- 29 Dec 2016 8:00 AM
Hungary and Germany are in constant communication on EU matters, the minister told the paper. And although Germany’s position provides “somewhat of a compass” for Hungary in foreign policy matters, Hungary and Germany differ on the issue of illegal migration, he said.
Szijjártó said respecting fiscal discipline meant that member states “cannot speculate on other countries’ money” and that they must do everything they can to meet the challenges of the “digital and revolutionarily new economic era”. Hungary and Germany are in full agreement on these crucial matters, he added.
The minister called Germany Hungary’s number one economic and political ally. He noted that there are 6,000 German companies doing business and employing 300,000 people in Hungary.
About 27% of Hungary’s foreign trade turnover is with Germany, Szijjártó said, adding that Hungary is the “most important hinterland” for the German car industry.
Commenting on the suggestion that both countries are also in support of setting up a joint European army, Szijjártó said Hungary was convinced that the European arm of NATO had to be reinforced and that it was wrong to rely solely on the United States to uphold Europe’s security.
Asked if a joint European army would be established with the aim of countering Russia, Szijjártó said it was vital for Europe and Russia to normalise their relations.
The minister said cooperation between the EU and Russia on the basis of mutual respect and respect for international law served Hungary’s economic and security interests. He said it was impossible for the continent to regain its competitiveness without cooperation between its western and eastern parts.
Asked if Hungary and Germany had moved closer on Europe’s migrant crisis, Szijjártó stressed that Hungary’s position on the issue had been unchanged for two years. “We believe that illegal migration is harmful and a threat to Europe,” he said. He said the EU’s mandatory migrant quota scheme should be scrapped, as it is “a severe violation of European rules”.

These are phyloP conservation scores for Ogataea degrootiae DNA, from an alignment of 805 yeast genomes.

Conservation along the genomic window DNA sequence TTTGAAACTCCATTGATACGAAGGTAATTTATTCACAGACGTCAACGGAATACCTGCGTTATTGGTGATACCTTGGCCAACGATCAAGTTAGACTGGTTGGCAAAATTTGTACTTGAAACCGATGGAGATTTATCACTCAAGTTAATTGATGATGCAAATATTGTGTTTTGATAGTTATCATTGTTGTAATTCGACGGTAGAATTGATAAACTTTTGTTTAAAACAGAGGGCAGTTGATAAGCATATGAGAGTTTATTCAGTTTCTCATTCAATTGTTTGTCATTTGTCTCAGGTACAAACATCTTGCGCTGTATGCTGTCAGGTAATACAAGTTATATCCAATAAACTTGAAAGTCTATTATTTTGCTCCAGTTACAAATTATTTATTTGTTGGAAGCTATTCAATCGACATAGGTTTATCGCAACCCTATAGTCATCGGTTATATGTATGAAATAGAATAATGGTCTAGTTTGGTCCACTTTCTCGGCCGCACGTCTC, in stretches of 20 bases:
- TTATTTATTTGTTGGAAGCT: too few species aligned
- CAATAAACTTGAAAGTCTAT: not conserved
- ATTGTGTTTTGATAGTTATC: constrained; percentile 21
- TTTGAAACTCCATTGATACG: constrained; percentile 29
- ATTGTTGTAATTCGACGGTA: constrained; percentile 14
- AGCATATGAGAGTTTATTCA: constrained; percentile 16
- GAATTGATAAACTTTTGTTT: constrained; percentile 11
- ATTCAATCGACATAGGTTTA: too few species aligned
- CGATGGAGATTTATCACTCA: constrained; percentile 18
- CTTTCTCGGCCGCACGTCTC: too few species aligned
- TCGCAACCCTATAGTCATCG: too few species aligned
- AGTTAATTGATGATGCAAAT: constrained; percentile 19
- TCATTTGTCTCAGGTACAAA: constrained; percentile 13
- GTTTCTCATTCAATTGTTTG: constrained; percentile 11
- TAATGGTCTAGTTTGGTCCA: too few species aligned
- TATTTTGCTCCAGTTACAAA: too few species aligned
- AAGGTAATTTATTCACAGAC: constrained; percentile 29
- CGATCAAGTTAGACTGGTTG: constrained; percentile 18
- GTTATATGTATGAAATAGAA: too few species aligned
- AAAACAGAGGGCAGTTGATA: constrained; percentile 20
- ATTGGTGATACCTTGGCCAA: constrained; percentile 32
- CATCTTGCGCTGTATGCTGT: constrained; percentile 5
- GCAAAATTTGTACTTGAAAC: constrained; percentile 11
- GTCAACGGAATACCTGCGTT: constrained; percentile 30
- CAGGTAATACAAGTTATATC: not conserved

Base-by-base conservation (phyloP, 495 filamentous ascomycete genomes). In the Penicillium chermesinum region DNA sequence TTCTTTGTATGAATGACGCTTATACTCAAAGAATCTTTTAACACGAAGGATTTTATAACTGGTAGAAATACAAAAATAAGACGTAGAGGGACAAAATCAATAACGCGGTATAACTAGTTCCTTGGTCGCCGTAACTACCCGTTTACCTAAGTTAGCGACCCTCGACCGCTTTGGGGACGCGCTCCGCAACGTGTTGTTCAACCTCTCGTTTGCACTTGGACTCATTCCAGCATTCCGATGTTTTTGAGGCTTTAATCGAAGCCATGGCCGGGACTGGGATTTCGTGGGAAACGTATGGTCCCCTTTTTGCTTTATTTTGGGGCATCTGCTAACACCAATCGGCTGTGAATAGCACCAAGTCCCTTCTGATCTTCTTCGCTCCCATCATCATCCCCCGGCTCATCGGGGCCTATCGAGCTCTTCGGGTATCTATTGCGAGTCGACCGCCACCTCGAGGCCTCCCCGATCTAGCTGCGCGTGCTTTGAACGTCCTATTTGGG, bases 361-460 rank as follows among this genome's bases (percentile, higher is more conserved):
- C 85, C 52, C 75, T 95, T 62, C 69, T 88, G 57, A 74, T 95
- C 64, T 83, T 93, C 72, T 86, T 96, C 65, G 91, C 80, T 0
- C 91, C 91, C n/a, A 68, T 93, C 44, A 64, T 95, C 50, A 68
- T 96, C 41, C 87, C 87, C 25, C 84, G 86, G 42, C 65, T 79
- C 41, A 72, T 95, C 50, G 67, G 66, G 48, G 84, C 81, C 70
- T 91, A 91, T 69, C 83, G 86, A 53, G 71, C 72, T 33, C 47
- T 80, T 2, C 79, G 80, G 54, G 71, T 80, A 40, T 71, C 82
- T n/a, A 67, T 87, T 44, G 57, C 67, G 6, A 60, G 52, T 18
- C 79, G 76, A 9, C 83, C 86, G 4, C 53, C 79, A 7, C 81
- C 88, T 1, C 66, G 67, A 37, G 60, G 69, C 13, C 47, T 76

Asked if the intensifying cooperation among the Visegrad Four (V4) countries was aimed at countering Germany’s influence on the EU, Szijjártó said the V4 alliance was not directed against any state. He said the V4 grouping of the Czech Republic, Hungary, Poland and Slovakia was in full agreement on major issues.
Although there are differing views on ties with Russia, this does not endanger cooperation in other areas, he added. Asked about the possible expansion of the V4 to include Austria, Szijjártó said the alliance would remain as the V4, adding, at the same time, that the group was prepared to work together with other countries in the region as part of the “V4 plus” scheme.
Asked to comment on Prime Minister Viktor Orbán’s early endorsement of Donald Trump in the run-up to the US presidential election, Szijjártó said this was simply about “expressing our opinion”.
He said the Hungarian government saw Trump’s foreign and immigration policy plan as being more favourable to Europe than those of the Democratic Party. When asked how Trump’s presidency could benefit Hungary or central and eastern Europe, Szijjártó said “the Trump administration will be better for the whole world.”
US foreign policy has so far been centred on “the export of democracy”, which has caused a lot of damage, for example in Europe’s southern and south-eastern neighbouring regions, Szijjártó insisted. “We believe in rationality even in foreign policy, so now we have good reason to be optimistic,” he added.
Republished with permission of Hungary Matters, MTI’s daily newsletter.
MTI photo: KKM/Szabó Árpád